History
590
page-template-default,page,page-id-590,bridge-core-2.8.1,qode-quick-links-1.0,qode-page-transition-enabled,ajax_fade,page_not_loaded,,side_area_uncovered_from_content,qode-theme-ver-26.6,qode-theme-bridge,qode_header_in_grid,wpb-js-composer js-comp-ver-6.6.0,vc_responsive
 

History

1983

Cadiz Inc. was founded in 1983 after acquiring 11,000 acres of land in the Cadiz Valley of eastern San Bernardino County, California. A NASA-funded research project that integrated satellite imagery with geological, geophysical, and geochemical survey methods played a major role in the selection and evaluation of the land. Through NASA research and analysis, the founders of the Company determined that our land was situated over a large, naturally recharging aquifer system able to provide a high-quality, reliable water supply to southern Californians, as well as much-needed underground storage for surplus water.

 

1984

We installed the first production wells at our Cadiz Valley property to determine the potential of the aquifer system; these wells yielded high-quality groundwater. A year later, we more than doubled the size of the Cadiz Valley property – expanding to 27,000 acres. Today, we own more than 45,000 acres, 35,000 of which are located in the Cadiz Valley.

 

1986-1996

With a vast underground water resource, fertile soil, few indigenous pests and warm weather, the Cadiz Valley has been ideal for agricultural development. In 1986, we successfully planted our first table grape vineyards. In 1989, we added a citrus orchard and annually added seasonal vegetable crops.  In 1993, we received permits from San Bernardino County to plant, irrigate and harvest on up to 9,600 acres of the Cadiz Valley property.  Over this period, we expanded our irrigation capacity and constructed a wellfield and irrigation lines.

 

1997

Cadiz initiated discussions with the Metropolitan Water District of Southern California to develop a water supply and storage project that would store imported surplus Colorado River water at Cadiz and return that water, as well as additional Cadiz groundwater, to Metropolitan when needed. In 2002, the US Department of the Interior approved this MWD storage project and approved the construction of a pipeline from Cadiz to the Colorado River Aqueduct.  In October 2002, the MWD Board declined to proceed with the Project citing uncertainty in availability of surplus supplies as well as potential for environmental impacts due to uncertain surrounding hydrological data for the watershed area.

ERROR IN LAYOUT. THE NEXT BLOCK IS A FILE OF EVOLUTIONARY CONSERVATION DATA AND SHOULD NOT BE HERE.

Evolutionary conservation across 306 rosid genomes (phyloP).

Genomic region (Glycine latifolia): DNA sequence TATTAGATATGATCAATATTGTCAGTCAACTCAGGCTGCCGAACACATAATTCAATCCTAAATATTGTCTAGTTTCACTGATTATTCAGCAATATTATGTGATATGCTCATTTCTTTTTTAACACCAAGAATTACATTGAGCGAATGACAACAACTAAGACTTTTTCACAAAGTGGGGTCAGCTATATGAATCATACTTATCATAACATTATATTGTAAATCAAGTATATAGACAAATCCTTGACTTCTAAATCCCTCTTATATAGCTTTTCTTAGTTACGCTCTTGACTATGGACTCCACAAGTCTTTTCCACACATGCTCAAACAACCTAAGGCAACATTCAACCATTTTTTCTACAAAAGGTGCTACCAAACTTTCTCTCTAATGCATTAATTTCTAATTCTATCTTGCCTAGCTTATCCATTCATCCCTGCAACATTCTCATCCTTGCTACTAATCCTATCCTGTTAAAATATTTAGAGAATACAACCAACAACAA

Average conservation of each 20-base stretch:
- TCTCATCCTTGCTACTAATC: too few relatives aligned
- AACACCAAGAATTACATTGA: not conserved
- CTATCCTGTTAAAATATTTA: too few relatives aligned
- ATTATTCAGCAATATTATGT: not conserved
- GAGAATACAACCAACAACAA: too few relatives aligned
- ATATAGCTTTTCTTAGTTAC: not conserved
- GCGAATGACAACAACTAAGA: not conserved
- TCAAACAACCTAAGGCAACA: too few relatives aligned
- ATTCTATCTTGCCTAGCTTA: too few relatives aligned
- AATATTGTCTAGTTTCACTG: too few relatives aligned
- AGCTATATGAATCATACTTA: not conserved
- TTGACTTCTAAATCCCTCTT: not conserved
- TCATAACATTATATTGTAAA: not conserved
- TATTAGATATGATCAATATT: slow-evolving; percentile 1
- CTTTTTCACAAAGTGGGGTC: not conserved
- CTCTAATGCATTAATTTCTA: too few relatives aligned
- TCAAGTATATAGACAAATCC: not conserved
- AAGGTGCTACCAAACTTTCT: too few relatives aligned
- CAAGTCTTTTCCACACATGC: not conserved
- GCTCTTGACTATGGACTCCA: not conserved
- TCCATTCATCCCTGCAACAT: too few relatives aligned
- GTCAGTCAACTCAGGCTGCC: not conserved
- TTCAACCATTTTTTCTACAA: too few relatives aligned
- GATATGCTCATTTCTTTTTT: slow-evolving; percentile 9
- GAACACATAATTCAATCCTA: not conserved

2008-2010

We re-designed the project and invested in detailed scientific analysis to address previous uncertainties and also offer a project that could deliver a sustainable and reliable water supply to Southern California without harm to the environment.   As part of this effort, we changed the route for the project’s water conveyance pipeline to avoid impacts to undisturbed public lands.  In September 2008, we executed a 99-year lease agreement with the Arizona and California Railroad Company (ARZC) to utilize a portion of the railroad’s existing right-of-way for the water conveyance pipeline. The pipeline will be buried alongside the railroad tracks on its disturbed property and connect the project’s wellfield at our Cadiz Valley property with the Colorado River Aqueduct.

 

In 2010, internationally respected engineering firm CH2M HILL, now Jacobs, conducted a comprehensive study measuring the vast scale and recharge rate of the aquifer system at the Project area. This and subsequent studies found that the aquifer system beneath our Cadiz Valley property consists principally of an alluvial, carbonate, and crystalline aquifer; The porous and cavernous nature of this rock contributes significantly to the productivity of the aquifer system. CH2M estimated 17-34 million acre-feet of groundwater in storage in the alluvial aquifer, a volume comparable to Lake Mead. Application of the latest 2008 USGS computer model (INFIL3.0) results in water recharge rate estimates of approximately 32,000 acre-feet per year; Freshly collected field data, including measured evaporation from the Dry lakes, corroborates watershed model results; and shows significant, evaporation at Dry Lake playas at base of watershed.

 

2011-12

Since 2008, we have achieved significant milestones in the development of the Water Project. The Project began a California Environmental Quality Act (CEQA) environmental review and permitting process in February 2011 led by the Santa Margarita Water District (SMWD). The Final Environmental Impact Report (DEIR) was certified by SMWD in July 2012. In October 2012, the County of San Bernardino separately approved the Project’s groundwater management plan and conservation of approximately 50,000 acre-feet of water per year for 50 years. The Project is now in the pre-construction phase.